On 14 May 2020, the German Parliament adopted temporary amendments to the Act against Restraints of Competition (ARC) to mitigate consequences resulting from COVID-19 in the field of competition law. See BT-Drucksache 19/18963.
In order to enable the Federal Cartel Office (FCO) to continue investigating mergers and their impact on the market concerned under the special conditions resulting from COVID-19 (in particular, contact bans as well as disruption to workforce), merger review periods will be temporarily prolonged as follows:
- The phase I review period is extended from one month to two months, and phase II will be extended from four months to six months. The new rules will apply to all mergers notified between 1 March 2020 and 31 May 2020.
In addition, the amended law provides that the obligation to pay interest on fines for which payment arrangements have been granted – such as deferment or payment by instalments – is suspended until 30 June 2021.
The Federal Council has decided not to convene the mediation committee. Therefore, the law will enter into force on the day following its promulgation by the federal president in the federal law gazette. The temporary amendments to the ARC are expected to enter into force in June 2020.
Temporary extension of review periods in the field of merger control
Transactions subject to German merger control must be notified to and cleared by the FCO before they can be implemented.
1. Status quo
According to the provisions of the ARC, the FCO has one month to examine whether the transaction impedes effective competition, in particular whether it creates or strengthens a market dominant position (phase I). If the FCO considers that further investigation is necessary, it initiates an in-depth investigation (phase II). The review period in phase II is four months from receipt of the complete notification.
2. Temporary amendments to the ARC
The two review periods are now extended as follows: phase I is extended from one month to two months, and phase II from four months to six months. The new rules will apply to all mergers notified between 1 March 2020 and 31 May 2020.
According to the draft legislation, in the situation caused by the current pandemic, the necessary merger control investigations either cannot be carried out or cannot be carried out within the required time frames because third-party market participants are currently not responding to the FCO’s requests or are delayed in responding.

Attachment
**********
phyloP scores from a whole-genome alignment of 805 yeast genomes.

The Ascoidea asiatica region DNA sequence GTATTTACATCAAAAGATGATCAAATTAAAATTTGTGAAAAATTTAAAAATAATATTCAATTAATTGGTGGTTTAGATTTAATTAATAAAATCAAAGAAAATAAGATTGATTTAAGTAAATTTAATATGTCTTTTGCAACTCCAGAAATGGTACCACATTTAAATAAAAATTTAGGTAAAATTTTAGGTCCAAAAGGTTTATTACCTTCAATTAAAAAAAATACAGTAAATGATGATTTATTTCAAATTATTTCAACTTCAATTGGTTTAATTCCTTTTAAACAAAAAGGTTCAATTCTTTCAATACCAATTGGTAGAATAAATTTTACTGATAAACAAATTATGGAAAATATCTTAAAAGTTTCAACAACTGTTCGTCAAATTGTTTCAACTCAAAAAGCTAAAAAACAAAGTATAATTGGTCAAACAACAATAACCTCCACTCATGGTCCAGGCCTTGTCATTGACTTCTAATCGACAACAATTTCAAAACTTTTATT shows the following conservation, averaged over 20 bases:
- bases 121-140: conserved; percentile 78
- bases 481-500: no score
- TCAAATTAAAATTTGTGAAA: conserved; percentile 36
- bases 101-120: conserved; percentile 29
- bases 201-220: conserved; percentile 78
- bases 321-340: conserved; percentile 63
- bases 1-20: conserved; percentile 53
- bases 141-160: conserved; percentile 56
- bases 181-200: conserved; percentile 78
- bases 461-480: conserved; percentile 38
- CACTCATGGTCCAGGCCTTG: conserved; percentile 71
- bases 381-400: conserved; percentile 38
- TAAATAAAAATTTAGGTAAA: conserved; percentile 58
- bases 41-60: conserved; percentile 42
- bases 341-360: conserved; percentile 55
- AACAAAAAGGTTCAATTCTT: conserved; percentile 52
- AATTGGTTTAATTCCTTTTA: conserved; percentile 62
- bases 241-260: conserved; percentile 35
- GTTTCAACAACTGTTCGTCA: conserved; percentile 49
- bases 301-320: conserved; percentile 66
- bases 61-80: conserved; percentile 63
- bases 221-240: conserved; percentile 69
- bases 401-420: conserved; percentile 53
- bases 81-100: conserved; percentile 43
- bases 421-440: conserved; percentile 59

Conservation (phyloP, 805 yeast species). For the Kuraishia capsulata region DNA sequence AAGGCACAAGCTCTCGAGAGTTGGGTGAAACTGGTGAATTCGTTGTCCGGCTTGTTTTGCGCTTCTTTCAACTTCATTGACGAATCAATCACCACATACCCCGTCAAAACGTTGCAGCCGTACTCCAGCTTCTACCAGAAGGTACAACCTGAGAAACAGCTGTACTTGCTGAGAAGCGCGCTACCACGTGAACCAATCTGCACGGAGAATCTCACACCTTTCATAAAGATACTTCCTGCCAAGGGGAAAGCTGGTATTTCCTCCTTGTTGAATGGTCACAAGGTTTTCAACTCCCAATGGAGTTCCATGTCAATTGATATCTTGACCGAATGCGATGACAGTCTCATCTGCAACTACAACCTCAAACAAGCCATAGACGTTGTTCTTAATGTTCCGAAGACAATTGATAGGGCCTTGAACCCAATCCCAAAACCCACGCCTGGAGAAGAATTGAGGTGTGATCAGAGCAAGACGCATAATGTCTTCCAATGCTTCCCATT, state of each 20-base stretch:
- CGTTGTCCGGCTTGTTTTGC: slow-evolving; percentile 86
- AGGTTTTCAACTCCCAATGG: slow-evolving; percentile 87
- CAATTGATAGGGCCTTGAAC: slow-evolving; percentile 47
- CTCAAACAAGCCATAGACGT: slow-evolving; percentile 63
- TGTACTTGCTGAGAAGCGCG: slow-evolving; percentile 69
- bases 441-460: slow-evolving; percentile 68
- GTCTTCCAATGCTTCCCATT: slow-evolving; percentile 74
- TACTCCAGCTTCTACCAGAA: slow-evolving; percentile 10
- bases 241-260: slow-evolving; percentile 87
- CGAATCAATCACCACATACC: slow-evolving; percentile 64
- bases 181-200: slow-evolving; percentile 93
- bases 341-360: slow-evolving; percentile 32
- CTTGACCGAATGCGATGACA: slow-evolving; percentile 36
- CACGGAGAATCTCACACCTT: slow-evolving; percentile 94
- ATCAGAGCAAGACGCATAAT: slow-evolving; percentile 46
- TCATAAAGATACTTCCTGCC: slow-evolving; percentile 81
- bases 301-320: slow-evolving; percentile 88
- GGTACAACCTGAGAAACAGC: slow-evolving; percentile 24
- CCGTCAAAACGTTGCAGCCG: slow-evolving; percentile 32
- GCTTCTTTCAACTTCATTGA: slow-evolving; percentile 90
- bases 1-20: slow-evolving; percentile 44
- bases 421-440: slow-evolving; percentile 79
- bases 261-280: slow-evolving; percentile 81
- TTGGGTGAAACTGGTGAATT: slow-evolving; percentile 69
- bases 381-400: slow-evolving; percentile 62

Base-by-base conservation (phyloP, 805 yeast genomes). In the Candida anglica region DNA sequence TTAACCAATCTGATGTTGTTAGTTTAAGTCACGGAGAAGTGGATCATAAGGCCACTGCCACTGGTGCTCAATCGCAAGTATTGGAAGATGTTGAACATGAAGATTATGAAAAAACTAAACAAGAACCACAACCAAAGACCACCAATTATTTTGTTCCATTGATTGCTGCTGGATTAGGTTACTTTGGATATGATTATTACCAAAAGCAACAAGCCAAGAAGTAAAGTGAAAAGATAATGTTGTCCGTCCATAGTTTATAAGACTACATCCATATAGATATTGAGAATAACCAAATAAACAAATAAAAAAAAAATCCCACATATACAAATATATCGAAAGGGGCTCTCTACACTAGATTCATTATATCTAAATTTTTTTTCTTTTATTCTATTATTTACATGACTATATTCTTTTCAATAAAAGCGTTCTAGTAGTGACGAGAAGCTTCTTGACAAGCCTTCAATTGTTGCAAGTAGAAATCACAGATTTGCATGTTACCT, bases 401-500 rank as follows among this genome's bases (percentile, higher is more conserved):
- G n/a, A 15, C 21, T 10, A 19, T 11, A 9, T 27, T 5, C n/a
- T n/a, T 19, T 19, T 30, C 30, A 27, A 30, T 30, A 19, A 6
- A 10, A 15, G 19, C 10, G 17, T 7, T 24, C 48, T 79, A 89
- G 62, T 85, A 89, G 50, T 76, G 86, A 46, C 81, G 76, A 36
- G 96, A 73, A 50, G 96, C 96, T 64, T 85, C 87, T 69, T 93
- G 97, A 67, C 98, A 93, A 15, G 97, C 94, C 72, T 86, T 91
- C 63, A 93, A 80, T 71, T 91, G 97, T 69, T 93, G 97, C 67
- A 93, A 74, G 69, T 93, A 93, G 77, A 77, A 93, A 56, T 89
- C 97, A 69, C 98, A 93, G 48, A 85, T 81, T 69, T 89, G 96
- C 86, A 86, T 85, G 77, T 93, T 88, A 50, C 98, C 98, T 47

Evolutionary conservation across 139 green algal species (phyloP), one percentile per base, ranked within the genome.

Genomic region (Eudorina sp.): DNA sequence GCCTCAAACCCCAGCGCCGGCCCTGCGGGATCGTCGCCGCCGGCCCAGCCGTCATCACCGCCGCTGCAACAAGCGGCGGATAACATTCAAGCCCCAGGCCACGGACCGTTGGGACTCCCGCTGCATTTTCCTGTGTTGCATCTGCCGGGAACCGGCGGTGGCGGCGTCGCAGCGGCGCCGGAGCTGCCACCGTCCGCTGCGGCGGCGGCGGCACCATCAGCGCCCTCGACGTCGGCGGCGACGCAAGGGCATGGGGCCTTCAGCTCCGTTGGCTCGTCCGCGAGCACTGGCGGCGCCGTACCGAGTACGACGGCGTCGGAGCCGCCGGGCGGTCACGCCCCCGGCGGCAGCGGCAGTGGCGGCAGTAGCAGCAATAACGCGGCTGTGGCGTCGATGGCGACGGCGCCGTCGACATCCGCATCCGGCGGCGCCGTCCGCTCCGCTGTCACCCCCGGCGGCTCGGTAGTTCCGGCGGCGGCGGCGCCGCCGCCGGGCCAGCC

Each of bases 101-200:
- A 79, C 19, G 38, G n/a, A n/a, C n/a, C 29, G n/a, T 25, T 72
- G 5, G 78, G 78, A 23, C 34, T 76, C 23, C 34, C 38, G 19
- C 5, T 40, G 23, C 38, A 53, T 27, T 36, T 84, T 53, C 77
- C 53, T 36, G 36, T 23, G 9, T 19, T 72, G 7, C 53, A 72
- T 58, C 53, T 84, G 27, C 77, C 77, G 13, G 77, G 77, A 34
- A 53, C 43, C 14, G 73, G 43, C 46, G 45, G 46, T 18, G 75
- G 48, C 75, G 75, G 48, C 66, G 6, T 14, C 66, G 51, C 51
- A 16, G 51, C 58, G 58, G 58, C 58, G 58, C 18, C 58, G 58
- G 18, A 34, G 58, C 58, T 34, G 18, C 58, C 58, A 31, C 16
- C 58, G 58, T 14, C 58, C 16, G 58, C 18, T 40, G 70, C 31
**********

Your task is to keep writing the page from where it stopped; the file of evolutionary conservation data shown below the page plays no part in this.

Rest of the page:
The draft legislation states that this is particularly true in the retail food sector, where regular market surveys in numerous regional markets are necessary. In these and other sectors, it cannot be ruled out that due to constraints caused by the pandemic, feedback from third parties is difficult to obtain, and competition investigations in these markets cannot be conducted.
The temporary amendments to the ARC apply to ongoing proceedings as well as to cases referred to the FCO by the European Commission.
However, the extended examination periods do not apply if, on the date of entry into force of the amended laws, the FCO has already cleared the transaction or the applicable waiting periods have elapsed with the consequence that the transaction is deemed to be cleared.
There is no retroactive effect on proceedings already concluded.
Suspension of the obligation to pay interest on fines for which payment arrangements have been granted
Against the background of the measures to combat the COVID-19 pandemic, the suspension of the obligation to pay interest on fines for which payment arrangements have already been granted pursuant to section 18 or section 93 of the Act on Regulatory Offences will be suspended until 30 June 2021. The main goal is to reduce additional economic pressure from those companies that have already proven to the competition authority that the conditions for granting payment arrangements have been met.
German lawmakers stated that as a result of the COVID-19 pandemic, the financial situation of companies can deteriorate quickly so that payment plans are required. It was reported that the FCO had informed the Federal Ministry for Economic Affairs and Energy that it had received notifications from companies that were unable to pay their fines due to liquidity shortfalls caused by the pandemic.
Payment arrangements do not have to be in place at the time the law enters into force. The obligation to pay interest is waived if payment plans are granted at a later date. However, the suspension of the obligation to pay interest is limited to the period for which the payment plans are granted. It is not sufficient if payment arrangements were granted in the past and no longer exist.
Due to the temporary suspension of the obligation to pay interest on fines for which payment arrangements have been granted, a loss of interest in the federal budget amounting to approximately €120,000.00 is expected. If the safeguard measures are maintained over a longer period of time, further applications for payment plans are likely. This may further increase the loss of interest.